CMS Withholds Critical Medicare Advantage Analysis; Why?

Controversy is brewing in the healthcare insurance community since the much anticipated Medicare Advantage (MA) analysis due to be released at the AcademyHealth annual research meeting was cancelled. Today, MA plans enroll more Medicare-eligible beneficiaries than Fee-for-Service (FFS). The desire to understand the needs and services these beneficiaries have and are receiving is great.

The Centers for Medicare & Medicaid Services (CMS) has been collecting an abundance of data from health plans that offer MA plans since 2012. This “encounter data,” as it’s often referred to, is an extremely lengthy and complex 837 claim that provides a wealth of information. CMS is conducting analysis on this information to start to understand the MA population in the same way it understands Medicare FFS, additionally providing the same type of statistical metrics. Everyone who is a part of healthcare was looking forward to seeing what these results would say. It would provide a new benchmarking standard for MA plans against which to measure. It was the next step in advancement, so to speak.

CMS “erred on the side of caution” by not releasing the analysis because there were too many questions remaining about the results. Although this action upset the healthcare community, it was the right move to make on CMS’ part. There is nothing worse than releasing analytical information for all to use and then having to discredit the analysis and retract the results identified. Although CMS is experienced in working with large amounts of data, this type of analysis goes beyond just a technical capability to manage the data. It’s about understanding the contents of the information received. The format of an 837 is the same, but the manner in which a health plan receives, processes, and stores it differs from plan to plan. Analyzing inconsistent information can cause drastic changes in the overall results.

The Analysis of Medicare Encounter Data that was due to be released at the AcademyHealth was for 2014 dates of service. In 2014, health plans were not paid using encounter data, and many health plans struggled tremendously with even submitting the information required to CMS. The same encounter data being used for analytical purposes is slowly moving towards being used to pay health plans, but they are not quite there. CMS has been slowly migrating health plans away from Risk Adjustment Processing System (RAPS) submissions to Encounter Data Processing System (EDPS) submissions to compensate health plans based on the risk of their members. This transition has been a much slower and painful process than CMS anticipated. There is a blended weight taken between the RAPS submission and the EDPS submission to come up with an overall weighted risk score for which the health plans are paid. You will see in the graph below the usage of encounter data for health plan payments didn’t start until 2016 and was anticipated to increase each year until 2020 when EDPS would be 100%, however, for the 2018 payment year, the weight for EDPS was reduced from 2017 to 15%. So the encounter data information is not technically used to pay health plans just yet. Its results carry a very low weight when blended in with the RAPS information. Just because a small percentage of encounter data is used in calculating payments for 2016 and beyond doesn’t mean the analytical results for 2014 are creditable enough to be released for usage across the industry.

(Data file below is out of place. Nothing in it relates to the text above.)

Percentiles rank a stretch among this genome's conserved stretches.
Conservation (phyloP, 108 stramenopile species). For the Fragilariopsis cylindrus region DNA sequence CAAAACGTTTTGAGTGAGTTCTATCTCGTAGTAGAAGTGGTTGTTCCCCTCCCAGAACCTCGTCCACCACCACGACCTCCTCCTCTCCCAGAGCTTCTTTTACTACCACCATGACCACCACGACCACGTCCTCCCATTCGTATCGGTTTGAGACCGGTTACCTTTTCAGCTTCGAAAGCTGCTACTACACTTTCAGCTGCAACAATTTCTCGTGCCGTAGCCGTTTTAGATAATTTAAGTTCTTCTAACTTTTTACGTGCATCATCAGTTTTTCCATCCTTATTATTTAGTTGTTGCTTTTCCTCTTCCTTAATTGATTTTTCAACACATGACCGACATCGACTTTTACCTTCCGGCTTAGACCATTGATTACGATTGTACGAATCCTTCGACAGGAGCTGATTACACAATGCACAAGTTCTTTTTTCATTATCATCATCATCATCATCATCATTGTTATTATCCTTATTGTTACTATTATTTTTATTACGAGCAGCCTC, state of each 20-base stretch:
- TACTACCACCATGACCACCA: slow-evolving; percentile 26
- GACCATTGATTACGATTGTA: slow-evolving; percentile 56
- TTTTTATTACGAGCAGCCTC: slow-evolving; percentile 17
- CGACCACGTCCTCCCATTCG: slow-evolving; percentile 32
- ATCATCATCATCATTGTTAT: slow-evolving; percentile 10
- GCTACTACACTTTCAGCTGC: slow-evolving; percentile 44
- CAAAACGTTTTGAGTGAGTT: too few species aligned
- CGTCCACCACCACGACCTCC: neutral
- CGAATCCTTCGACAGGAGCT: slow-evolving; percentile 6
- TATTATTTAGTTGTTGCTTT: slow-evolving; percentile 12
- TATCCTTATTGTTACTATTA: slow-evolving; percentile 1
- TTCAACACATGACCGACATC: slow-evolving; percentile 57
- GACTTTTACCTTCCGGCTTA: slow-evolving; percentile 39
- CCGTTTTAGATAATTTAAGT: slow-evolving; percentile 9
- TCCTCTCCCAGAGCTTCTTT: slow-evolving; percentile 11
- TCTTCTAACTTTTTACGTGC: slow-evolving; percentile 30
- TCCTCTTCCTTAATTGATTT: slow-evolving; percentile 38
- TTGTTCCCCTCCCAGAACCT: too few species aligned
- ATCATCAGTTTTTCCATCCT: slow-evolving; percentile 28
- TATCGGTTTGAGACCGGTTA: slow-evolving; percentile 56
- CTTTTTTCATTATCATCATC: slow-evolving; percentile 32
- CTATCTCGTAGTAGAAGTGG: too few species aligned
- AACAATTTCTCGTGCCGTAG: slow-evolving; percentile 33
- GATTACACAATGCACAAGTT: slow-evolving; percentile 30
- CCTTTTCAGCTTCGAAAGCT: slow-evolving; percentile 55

RAPS to EDPS Transition for Risk Score Calculation
Payment Year RAPS EDPS
2016 90% 10%
2017 75% 25%
2018 85% 15%


Many questions still remain about the statistical information for the MA population. The need in the industry to have this type of analytical information is very high and much needed for continued growth and quality of care for all Medicare beneficiaries, but if it lacks confidence from CMS about the underlying creditability, then the information is useless to us anyway. To further assist in the advancement to obtain country-wide analytics, health plans should be focusing on the creditability of the content they are submitting to CMS. Once CMS validates the integrity of the results, there will be many more advancements that can come next.

To learn more how Gorman Health Group can help you achieve data integrity with your risk adjustment data submissions contact me directly at



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Jessica Smith
Jessica Smith

Jessica Smith is Vice President of Healthcare Analytics & Risk Adjustment Solutions at Gorman Health Group (GHG). In this role, she is responsible for the execution and oversight of risk adjustment consulting services for managed care, provider practice, and commercial market clients, and leading and integrating cross-functional teams to ensure superior performance outcomes related to risk adjustment operations. Read more

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